7. There are always some patients who stick with more more than others. You really seem to have connected with this family in some way. I guess this patient's situation isn't something that happens often in the ER. This is a situation that you would more often see up in the ICU. And even though I have experienced it several times, it doesn't always make it any easer.
    Please don't feel guilty that this patient died. It was his time. It sounds like he knew it, as did his wife. That doesn't make it any easier. But please be happy that his family could be with him and he passed peacefully.
    I have a belief in the ICU. Sometimes, you have to know when to stop fighting and let the angels do their job.
    I agree with AtYourCervix, if this continues to bother you so then it might be good to talk to someone about it--to help sort through it all. (Although I hope that sharing it here helps a bit!)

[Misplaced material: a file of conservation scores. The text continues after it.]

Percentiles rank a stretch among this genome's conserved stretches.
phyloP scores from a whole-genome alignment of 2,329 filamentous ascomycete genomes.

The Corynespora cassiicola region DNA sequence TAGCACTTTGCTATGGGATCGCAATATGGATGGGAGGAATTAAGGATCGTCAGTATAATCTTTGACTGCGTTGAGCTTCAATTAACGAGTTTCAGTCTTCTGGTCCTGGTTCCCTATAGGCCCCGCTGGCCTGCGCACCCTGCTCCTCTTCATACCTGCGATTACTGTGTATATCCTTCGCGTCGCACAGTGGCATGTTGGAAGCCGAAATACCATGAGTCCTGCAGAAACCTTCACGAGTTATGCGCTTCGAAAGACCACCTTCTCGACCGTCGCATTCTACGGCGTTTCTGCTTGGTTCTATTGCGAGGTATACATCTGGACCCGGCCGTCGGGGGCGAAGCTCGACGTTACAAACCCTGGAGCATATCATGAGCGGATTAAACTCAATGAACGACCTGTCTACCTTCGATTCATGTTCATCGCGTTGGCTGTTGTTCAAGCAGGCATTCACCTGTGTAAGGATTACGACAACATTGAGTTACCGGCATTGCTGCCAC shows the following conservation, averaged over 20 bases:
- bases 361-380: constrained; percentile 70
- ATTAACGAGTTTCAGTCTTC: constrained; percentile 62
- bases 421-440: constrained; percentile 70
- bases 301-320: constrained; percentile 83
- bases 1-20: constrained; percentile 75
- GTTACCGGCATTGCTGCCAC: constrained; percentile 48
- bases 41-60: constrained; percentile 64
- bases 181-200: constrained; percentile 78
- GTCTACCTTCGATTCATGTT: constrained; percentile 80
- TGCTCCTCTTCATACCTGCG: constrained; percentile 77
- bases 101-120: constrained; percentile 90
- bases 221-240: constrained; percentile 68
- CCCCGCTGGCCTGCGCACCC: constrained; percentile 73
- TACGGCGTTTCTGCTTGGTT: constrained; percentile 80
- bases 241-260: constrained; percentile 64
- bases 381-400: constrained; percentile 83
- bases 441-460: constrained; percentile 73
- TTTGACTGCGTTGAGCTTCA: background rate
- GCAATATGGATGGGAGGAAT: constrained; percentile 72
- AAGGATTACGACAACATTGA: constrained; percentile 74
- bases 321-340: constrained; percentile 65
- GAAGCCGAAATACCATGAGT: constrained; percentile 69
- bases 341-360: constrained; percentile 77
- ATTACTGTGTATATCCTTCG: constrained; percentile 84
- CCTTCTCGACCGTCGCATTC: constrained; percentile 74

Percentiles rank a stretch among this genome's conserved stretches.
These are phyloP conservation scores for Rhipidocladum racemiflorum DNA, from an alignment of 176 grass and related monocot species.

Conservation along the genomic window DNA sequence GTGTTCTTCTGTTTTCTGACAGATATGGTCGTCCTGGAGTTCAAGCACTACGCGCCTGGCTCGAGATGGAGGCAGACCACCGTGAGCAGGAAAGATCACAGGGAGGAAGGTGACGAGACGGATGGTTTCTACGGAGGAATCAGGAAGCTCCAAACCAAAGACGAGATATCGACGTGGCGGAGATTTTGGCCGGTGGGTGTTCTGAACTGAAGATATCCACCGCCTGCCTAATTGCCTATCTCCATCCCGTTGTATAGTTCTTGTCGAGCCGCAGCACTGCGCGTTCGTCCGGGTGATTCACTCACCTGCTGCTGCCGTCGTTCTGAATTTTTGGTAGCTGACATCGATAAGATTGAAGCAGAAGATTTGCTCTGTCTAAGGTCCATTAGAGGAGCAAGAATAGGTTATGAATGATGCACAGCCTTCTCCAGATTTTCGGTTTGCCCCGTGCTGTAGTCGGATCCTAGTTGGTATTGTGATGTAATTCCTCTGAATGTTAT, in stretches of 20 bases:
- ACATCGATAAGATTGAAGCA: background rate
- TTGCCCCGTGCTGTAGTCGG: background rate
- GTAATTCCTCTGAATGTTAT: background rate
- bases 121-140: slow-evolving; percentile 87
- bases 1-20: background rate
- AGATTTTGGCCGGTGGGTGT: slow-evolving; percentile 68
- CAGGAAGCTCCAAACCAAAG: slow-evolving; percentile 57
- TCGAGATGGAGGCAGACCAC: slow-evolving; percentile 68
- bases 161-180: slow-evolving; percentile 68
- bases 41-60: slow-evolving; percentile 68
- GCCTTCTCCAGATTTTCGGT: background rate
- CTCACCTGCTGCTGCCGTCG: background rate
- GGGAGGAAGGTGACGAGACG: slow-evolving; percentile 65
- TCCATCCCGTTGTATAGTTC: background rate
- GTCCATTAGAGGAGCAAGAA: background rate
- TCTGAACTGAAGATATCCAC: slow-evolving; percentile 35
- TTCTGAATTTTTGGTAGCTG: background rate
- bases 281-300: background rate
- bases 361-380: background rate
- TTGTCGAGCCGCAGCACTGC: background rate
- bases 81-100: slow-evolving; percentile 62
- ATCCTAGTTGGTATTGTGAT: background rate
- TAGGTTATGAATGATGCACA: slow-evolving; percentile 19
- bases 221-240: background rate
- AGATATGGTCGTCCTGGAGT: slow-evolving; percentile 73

8. Thank you for sharing your feelings. I worked as a nurse for 10 years and left the field officially three years ago. I still carry a few special patients around with me. You are a kind person with a big heart. You will connect with certain people at certain times in a way that will make them impossible to forget. You will learn with experience how to deal with your feelings. You just need time, and possibly to talk to someone who can help you sort things out.
    You did a great job with your patient. Don't forget that. Sometimes it is not your job to save someone, but instead to usher them to the other side as painlessly and with as much dignity as possible. This case was a hard one, but look at how much you grew through it. You are an even better nurse today than you were the day before because of it, and every patient after him will make you even better and better.

  9. My mother had similar symptoms. She was finally diagnosed with Addison's disease after they perfed her bowels and she went into cardiac arrest! Yeah they said her stomach pain was caused by constipation. I was like okay, then explain why her bp is dropping. She kept going in and out of conscience too. No explanation. Thank God my doctor worked at this hospital and diagnosed her or she'd be dead! All the ER doc seemed interested in doing was flirting with one of the nurses on duty. When my mother started vomiting blood he finally got off his butt!